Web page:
Cultural Wounding and Healing: Change as ongoing cultural production in a remote Indigenous Australian community

Research output: Chapter in Book/Report/Conference proceedingChapter

Abstract

Recollections of frontier violence resonate through the trauma narratives of ethnic groups across the world. For those Indigenous populations that have survived colonial violence and found their social and cultural geographies existing within the contact zone, the experience has triggered varied cultural responses. Ranging from simmering agitation to overheating in the most aggressive of cases, responses often bring with them a realisation that things will never be the same again. Rapid cultural change or the slowing down and discontinuation of long held cultural practices can trigger profound reflexivity. With quiet and individual reflection or public and political group dissent and...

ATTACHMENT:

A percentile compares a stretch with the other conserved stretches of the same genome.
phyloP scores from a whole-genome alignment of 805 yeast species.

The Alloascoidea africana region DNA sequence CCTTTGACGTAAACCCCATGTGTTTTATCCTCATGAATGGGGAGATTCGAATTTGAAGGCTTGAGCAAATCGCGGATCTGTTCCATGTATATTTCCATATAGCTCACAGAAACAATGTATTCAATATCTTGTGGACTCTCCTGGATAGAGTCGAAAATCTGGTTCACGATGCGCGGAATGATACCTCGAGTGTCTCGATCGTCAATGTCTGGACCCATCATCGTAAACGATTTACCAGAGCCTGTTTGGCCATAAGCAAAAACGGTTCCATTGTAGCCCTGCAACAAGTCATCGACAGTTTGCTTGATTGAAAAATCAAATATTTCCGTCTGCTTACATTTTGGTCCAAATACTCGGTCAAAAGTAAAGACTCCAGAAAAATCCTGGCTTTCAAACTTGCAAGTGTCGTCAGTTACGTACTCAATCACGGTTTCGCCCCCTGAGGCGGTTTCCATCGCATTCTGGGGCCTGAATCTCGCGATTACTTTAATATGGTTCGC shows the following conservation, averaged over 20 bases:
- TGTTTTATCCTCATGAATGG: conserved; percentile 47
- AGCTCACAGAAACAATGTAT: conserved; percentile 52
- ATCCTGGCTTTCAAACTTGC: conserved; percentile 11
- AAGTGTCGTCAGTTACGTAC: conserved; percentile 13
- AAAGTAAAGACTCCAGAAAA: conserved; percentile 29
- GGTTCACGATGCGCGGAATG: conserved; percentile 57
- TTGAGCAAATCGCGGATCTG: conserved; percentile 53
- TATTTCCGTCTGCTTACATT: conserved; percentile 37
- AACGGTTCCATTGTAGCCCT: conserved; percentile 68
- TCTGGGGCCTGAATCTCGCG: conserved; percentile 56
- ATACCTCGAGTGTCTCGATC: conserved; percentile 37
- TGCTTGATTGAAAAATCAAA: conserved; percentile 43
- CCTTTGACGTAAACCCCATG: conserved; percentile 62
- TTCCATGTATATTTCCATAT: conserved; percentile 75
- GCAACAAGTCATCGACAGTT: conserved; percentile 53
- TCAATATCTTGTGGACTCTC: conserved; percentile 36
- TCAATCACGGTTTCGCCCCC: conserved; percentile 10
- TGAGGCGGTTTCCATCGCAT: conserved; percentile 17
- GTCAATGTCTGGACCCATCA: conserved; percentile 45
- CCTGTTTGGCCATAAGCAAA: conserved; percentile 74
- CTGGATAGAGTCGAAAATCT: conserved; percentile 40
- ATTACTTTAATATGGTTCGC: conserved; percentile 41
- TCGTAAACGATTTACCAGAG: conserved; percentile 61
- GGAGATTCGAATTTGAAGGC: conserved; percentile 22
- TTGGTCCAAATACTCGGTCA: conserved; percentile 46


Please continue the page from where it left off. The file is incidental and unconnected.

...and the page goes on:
Original languageEnglish
Title of host publicationIdentity Destabilised
Subtitle of host publicationliving in an overheated world
Place of PublicationChicago
PublisherPluto Press - University of Chicago Press
Chapter7
Pages114-134
Number of pages21
ISBN (Electronic)9781786800053
ISBN (Print)9780745399133, 9780745399126
DOIs
Publication statusPublished - Oct 2016
Externally publishedYes

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    Kearney, A. (2016). Cultural Wounding and Healing: Change as ongoing cultural production in a remote Indigenous Australian community. In Identity Destabilised: living in an overheated world (pp. 114-134). Pluto Press - University of Chicago Press. https://doi.org/10.2307/j.ctt1gk07wf